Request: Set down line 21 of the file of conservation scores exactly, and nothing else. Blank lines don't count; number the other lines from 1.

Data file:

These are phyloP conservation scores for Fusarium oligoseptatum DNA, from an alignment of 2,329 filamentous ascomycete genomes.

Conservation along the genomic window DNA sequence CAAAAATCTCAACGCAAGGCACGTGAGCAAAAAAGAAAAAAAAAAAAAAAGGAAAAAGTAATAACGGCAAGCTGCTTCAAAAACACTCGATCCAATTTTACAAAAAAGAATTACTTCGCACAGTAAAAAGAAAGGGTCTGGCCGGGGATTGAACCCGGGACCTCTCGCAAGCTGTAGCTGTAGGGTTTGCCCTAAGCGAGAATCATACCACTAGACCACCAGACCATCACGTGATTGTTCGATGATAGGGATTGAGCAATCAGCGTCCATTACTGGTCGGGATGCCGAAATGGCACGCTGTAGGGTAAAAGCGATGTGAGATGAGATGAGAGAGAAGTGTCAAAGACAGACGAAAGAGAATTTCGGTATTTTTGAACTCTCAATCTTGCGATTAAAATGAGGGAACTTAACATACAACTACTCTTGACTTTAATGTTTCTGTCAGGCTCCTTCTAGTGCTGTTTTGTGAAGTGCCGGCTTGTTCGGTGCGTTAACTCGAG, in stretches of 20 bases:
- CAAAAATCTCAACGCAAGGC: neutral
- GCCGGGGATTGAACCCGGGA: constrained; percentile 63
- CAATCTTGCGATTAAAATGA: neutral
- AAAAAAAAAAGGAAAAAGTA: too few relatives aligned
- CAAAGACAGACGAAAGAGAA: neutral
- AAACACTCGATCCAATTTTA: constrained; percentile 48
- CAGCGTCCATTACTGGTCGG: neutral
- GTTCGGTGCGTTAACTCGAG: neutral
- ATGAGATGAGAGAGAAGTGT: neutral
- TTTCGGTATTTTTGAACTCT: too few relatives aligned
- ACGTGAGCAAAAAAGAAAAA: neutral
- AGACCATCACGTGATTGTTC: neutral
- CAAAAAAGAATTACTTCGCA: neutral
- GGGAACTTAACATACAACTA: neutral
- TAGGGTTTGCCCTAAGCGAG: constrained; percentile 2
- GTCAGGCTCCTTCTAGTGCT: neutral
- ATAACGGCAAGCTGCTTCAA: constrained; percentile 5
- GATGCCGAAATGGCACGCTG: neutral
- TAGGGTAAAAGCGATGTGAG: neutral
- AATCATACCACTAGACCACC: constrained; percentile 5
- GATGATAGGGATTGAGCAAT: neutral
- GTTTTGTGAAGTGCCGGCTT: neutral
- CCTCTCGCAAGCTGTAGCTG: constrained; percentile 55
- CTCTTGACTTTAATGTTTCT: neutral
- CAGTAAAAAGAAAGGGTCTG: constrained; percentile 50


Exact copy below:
- TAGGGTAAAAGCGATGTGAG: neutral